As we approach what probably is the most unique election some of us have ever faced, I have some thoughts on the current political climate that are a little bit broader than whether we should vote for one candidate or another. I’m somewhat hesitant to share them because I’m generally not consumed with politics and probably don’t keep up as much as I should. But after a fair amount of inner debate, I’ve decided to offer these thoughts not only because I think they might be helpful to some but also to hear the opinions of others who might have a different perspective than I do.
Part of what concerns me about the current climate is the close identification that often is assumed between evangelical Christianity and the GOP – it is almost as if they are the same thing for many of us.
But the evangelical church is not a political party with a candidate running in the presidential election. We are the called-out ones. And part of what we have been called out from is a society that gives politics a greater prominence in everyday life than I think I’m willing to give it. That doesn’t mean we don’t have a responsibility to vote. But I would love to see the evangelical church being a more prophetic voice in the political arena – taking a stance for Christian values more than for one political party’s platform.
A small example which we don’t ever hear much about – gerrymandering – the practice through which the victorious party in an election gets to change the boundaries of voting districts (always for their own advantage in future elections) after they have won the election. In my opinion, it’s corrupt at its core and is the result of a thirst for personal power which, if left unchecked, will ultimately be disastrous for America. Why isn’t the evangelical church in America standing up and saying that it is a corrupt system? If not the evangelical church, who will stand up? How can we say to unbelievers that a focus on self is a core element of the disfunction in our lives if we won’t stand up and point out how wrong the gerrymandering system (and the underlying focus on self and personal power) is? How can we stand up against injustice if we so closely identify ourselves with one of the two main political parties which actively promotes this sort of injustice?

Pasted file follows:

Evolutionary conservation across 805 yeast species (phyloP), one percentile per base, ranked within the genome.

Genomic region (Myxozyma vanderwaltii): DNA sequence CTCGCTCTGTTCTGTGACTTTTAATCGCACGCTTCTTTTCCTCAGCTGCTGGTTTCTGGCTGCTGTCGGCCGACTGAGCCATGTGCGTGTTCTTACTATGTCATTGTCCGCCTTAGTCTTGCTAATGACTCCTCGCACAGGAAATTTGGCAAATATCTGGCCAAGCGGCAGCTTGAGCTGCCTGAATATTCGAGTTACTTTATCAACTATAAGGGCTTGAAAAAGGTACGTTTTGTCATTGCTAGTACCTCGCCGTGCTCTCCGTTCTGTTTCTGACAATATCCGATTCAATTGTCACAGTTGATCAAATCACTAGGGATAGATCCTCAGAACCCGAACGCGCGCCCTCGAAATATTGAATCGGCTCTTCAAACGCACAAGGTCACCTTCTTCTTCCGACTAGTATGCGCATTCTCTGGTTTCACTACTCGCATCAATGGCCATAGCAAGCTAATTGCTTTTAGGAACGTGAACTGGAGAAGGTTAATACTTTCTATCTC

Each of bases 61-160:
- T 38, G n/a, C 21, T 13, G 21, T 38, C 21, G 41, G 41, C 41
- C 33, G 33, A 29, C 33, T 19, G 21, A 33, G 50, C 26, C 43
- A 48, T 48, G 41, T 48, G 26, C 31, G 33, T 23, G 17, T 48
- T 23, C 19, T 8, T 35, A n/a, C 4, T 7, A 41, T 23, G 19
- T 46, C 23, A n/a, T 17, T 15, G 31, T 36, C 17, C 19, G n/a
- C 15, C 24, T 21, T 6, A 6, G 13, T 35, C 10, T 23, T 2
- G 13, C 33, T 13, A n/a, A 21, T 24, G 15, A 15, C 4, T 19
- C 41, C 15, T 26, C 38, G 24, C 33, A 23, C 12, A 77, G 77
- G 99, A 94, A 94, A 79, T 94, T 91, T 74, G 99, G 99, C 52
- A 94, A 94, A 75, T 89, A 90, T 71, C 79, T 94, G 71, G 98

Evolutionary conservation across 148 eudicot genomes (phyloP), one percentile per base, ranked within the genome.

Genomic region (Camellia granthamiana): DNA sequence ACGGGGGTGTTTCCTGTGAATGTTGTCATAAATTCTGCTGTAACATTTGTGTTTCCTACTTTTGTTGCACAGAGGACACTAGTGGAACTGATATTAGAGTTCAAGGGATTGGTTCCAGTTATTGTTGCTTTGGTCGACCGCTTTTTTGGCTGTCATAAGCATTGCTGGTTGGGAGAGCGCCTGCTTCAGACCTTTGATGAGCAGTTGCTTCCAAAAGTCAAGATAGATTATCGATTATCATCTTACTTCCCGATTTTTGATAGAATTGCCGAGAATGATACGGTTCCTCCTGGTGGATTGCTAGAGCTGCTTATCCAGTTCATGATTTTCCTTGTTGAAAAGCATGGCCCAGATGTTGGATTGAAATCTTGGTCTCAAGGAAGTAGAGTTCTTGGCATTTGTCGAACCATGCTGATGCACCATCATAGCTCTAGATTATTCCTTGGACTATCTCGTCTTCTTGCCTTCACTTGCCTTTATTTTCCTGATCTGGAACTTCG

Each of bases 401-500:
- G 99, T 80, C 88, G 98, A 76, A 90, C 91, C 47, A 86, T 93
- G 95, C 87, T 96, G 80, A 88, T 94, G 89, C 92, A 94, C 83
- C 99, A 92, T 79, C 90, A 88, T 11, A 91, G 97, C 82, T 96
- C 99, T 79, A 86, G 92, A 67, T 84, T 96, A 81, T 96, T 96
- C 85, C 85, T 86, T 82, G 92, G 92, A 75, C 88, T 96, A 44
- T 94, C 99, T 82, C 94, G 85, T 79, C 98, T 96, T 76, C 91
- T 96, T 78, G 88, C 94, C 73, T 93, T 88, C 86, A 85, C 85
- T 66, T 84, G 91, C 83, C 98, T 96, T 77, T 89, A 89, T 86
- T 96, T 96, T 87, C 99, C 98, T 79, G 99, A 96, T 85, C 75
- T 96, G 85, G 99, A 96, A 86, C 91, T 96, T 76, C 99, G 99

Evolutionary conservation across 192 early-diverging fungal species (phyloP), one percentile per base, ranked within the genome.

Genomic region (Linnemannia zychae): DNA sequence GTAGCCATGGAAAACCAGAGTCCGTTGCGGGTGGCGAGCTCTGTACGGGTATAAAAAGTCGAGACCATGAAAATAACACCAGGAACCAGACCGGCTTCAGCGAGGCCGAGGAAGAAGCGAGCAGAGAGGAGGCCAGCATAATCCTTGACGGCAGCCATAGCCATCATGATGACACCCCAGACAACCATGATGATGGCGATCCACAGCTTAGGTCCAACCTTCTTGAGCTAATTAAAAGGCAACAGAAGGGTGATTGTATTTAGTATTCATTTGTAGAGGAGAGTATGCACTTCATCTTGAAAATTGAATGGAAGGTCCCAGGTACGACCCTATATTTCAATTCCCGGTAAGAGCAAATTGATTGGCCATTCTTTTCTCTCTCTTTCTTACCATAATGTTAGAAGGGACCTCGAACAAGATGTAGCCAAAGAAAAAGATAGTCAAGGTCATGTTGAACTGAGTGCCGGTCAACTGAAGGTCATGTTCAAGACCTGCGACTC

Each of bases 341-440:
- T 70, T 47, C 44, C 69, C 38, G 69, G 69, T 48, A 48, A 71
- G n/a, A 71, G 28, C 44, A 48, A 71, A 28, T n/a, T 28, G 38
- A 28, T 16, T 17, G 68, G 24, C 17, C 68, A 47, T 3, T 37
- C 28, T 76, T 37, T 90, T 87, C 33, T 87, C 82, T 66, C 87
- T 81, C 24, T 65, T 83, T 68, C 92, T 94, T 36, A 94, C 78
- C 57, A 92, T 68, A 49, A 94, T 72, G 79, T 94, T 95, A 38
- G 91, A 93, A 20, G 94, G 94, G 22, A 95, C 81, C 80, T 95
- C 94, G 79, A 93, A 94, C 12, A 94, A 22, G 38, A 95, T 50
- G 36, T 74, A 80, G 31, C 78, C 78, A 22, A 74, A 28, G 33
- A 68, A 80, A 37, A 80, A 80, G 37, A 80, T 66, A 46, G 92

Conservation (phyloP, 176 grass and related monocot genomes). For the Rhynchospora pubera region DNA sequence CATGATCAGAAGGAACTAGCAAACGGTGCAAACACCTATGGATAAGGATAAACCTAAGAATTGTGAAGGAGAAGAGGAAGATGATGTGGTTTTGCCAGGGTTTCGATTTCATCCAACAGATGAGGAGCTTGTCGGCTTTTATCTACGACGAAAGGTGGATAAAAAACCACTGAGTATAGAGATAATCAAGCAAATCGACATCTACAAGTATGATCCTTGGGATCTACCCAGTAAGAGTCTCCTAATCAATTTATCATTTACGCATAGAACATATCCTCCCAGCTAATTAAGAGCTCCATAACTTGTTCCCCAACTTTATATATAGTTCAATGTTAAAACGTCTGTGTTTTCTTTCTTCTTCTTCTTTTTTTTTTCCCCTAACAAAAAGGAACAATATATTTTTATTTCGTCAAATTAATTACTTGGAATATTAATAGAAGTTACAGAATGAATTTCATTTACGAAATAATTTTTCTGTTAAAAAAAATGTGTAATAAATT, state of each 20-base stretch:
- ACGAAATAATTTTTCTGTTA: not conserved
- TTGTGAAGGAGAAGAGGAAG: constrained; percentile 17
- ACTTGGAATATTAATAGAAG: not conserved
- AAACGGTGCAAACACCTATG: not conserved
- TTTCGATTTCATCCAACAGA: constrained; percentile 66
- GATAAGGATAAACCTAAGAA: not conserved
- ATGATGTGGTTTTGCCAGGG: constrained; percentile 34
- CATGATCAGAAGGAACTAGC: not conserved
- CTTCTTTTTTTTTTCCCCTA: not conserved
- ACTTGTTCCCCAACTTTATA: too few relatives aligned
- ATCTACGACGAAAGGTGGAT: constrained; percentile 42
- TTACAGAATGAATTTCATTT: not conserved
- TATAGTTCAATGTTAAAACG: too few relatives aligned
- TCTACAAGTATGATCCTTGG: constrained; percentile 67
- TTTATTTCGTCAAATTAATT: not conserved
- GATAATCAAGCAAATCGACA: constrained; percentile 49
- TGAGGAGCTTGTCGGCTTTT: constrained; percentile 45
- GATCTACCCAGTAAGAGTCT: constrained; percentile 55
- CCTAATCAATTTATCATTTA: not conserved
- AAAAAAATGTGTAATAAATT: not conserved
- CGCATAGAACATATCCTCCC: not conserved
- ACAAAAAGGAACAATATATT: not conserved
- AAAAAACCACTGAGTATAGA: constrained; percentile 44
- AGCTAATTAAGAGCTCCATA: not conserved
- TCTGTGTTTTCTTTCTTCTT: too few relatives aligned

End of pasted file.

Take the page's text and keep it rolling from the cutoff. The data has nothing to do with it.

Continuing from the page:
Another example – illegal immigration. Whichever side of the issue we land on, who will stand up and say that politicians’ positions on immigration policies have little to do with what they think is just and everything to do with increasing the voting constituency of their party or decreasing the voting constituency of their opponent’s party? Who will stand up if not the evangelical church?
Who will stand up for the principle that the foundation of leadership is godly character if not the evangelical church? If the evangelical church can’t stand up and say to Hillary Clinton that continued dishonesty disqualifies her from being a leader, then who will stand up? If the evangelical church can’t stand up and say to Donald Trump that much of the beauty of God’s creation is in the diversity of His people – i.e. different races – and that failure to take a firm stand against racism disqualifies him from being a leader, then who will stand up?
If not us, who?
But because we have so closely identified ourselves with one particular party, we have forfeited the independent platform of those who have been called out. And we have – at least in some measure – forfeited our platform for declaring the truth of the gospel (because one side of the political spectrum assumes we are exactly the same as their opponents on the political spectrum).
Hebrews 11:13-16 seems relevant – “All these died in faith, without receiving the promises, but having seen them and having welcomed them from a distance, and having confessed that they were strangers and exiles on the earth. For those who say such things make it clear that they are seeking a country of their own. And indeed if they had been thinking of that country from which they went out, they would have had opportunity to return. But as it is, they desire a better country, that is, a heavenly one. Therefore God is not ashamed to be called their God; for He has prepared a city for them.”
Here’s what I wish I heard when people talk about the current political environment: “Democrats believe this. Republicans believe this. Evangelicals …. well …. they’re just different.” I don’t think I’ve ever heard anything like that, and I think it saddens me.